The book begins with the seven flags of the countries where the natural wonders are located. It then shows up world map marking the special places.
The first natural wonder featured is the spectacular Northern lights or aurora borealis in the Arctic. The yellow airplane featured in the travel book series is superimposed on a altered photograph.
The book is written in rhyming couplet of varying syllable counts:
- Look at the flaming lights shining high in the sky, 12 syllables
- like beautiful colored party ribbons they stretch and curve as we fly. 16 syllables
- Waving like dancing figures, jumping left to right, 12 syllables
- they show off their brightness in the darkness of night. 12 syllables
- Clashing together, the colors so bold. 10 syllables
- Blue, green, pink and red story is told. 9 syllables
Unfortunately, when a book rhymes the reader automatically tries to read rhythmically which doesn’t work if the syllabication varies. This is a book that would be better told in prose or free verse without the rhyming. Fortunately, the author breaks away momentarily while she expands upon the information about the northern lights. She then includes a list of questions on the material previously presented which would help children solidify what they have read.
Readers also visit the Grand Canyon in the United States, Paricutin Volcano in Mexico, The harbor of Rio de Janeiro in Brazil, the Great Barrier Reef in Australia, Victoria Falls in Zimbabwe, and Mount Everest in the Himalayas. The information is very interesting. I knew nothing previously about the volcano in Mexico. It might have been worth noting that Everest is in question as the highest mountain for several reasons.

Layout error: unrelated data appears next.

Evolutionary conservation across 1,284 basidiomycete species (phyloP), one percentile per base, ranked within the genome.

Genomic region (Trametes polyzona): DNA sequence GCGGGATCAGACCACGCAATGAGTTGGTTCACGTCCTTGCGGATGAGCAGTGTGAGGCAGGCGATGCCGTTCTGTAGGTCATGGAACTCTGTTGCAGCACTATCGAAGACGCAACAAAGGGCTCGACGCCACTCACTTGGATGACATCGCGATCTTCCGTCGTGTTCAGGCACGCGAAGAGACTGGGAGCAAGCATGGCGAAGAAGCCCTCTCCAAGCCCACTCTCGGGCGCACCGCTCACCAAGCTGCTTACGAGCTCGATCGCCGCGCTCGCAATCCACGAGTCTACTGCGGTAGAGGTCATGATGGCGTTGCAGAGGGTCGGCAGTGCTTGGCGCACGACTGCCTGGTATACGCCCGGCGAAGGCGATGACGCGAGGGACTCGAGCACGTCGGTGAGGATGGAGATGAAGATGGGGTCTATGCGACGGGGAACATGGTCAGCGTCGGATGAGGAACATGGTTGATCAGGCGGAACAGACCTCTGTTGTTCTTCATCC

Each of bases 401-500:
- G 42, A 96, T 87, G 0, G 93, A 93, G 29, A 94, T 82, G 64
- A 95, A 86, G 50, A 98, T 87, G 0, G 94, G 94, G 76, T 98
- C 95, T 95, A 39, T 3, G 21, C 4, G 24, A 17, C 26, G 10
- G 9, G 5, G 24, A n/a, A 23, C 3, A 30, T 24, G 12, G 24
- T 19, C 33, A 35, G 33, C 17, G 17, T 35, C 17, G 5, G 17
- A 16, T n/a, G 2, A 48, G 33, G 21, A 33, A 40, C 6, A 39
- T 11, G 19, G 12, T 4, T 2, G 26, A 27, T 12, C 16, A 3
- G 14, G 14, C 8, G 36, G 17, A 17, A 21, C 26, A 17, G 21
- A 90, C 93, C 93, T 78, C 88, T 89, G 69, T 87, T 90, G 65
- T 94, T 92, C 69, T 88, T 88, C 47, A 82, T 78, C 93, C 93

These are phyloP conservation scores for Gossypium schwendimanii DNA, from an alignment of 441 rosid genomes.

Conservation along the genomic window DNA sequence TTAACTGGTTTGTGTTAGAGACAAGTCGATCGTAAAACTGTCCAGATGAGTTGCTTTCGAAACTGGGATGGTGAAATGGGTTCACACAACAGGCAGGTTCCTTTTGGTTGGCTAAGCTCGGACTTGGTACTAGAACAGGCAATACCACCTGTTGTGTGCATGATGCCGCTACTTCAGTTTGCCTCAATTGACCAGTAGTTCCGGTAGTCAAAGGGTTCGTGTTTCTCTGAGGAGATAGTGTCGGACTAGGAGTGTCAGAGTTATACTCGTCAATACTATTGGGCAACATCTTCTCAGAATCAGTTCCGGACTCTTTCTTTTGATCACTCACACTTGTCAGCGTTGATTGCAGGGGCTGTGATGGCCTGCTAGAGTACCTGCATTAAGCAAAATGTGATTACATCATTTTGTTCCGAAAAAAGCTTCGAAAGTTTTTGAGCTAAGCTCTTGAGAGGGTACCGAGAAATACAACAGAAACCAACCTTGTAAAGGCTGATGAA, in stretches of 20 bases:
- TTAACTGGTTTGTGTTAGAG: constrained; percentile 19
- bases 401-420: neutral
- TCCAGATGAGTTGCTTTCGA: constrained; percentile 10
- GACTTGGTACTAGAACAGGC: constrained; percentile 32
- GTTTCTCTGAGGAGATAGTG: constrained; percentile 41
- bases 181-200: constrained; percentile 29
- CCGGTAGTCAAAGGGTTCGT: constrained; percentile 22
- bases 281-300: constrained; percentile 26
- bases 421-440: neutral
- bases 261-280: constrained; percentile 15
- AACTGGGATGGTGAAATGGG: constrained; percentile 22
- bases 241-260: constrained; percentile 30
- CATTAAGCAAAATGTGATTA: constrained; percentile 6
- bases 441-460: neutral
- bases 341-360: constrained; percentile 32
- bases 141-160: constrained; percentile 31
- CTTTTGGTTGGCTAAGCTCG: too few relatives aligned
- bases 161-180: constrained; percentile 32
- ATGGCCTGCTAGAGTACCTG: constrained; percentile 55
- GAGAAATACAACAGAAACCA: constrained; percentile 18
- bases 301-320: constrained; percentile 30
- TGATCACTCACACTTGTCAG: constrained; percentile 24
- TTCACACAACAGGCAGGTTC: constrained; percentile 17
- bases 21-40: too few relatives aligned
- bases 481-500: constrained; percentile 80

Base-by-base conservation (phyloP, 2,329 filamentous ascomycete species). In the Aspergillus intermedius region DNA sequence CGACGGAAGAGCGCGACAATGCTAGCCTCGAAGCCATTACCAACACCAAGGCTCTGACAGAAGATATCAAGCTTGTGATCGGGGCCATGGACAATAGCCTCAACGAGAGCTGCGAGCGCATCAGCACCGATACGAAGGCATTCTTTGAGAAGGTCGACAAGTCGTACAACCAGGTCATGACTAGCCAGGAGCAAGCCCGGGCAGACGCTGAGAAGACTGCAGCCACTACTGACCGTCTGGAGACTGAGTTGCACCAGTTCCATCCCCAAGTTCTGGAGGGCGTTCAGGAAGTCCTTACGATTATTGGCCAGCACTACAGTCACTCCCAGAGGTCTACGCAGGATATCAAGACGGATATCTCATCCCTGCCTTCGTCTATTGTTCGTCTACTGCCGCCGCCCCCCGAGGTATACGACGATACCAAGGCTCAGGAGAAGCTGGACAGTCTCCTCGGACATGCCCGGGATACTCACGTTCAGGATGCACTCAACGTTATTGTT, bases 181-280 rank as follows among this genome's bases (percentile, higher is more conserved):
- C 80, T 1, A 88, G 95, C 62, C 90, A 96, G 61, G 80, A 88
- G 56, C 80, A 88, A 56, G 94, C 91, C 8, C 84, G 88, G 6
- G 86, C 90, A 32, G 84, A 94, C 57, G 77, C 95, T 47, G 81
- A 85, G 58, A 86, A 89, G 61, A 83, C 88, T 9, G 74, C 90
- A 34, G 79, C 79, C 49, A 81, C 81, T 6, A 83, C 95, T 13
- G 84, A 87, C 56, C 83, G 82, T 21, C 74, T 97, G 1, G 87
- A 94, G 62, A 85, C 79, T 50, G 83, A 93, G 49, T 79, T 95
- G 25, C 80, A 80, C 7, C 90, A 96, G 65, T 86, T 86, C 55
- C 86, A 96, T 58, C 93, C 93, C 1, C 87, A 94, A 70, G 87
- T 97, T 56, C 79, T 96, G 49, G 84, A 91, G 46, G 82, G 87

There is one photograph for each of the seven wonders. They look as though they have gone through some strange PhotoShopping. I think clearer pictures would have been advisable and perhaps two or even three for each wonder.
This is an interesting topic for children and adults alike. Using the gimmick of flying around the world with Angelic Airlines and Captain Frankie will give children a sense of inclusion. As well continuing with this format might encourage them to read more books in the series. I like the boarding pass included at the end for the next trip. I think it would’ve been cool to have one at the beginning, perhaps one that could be cut out and played with.
All in all, children and adults who are interested in travel and the world around them will enjoy this book.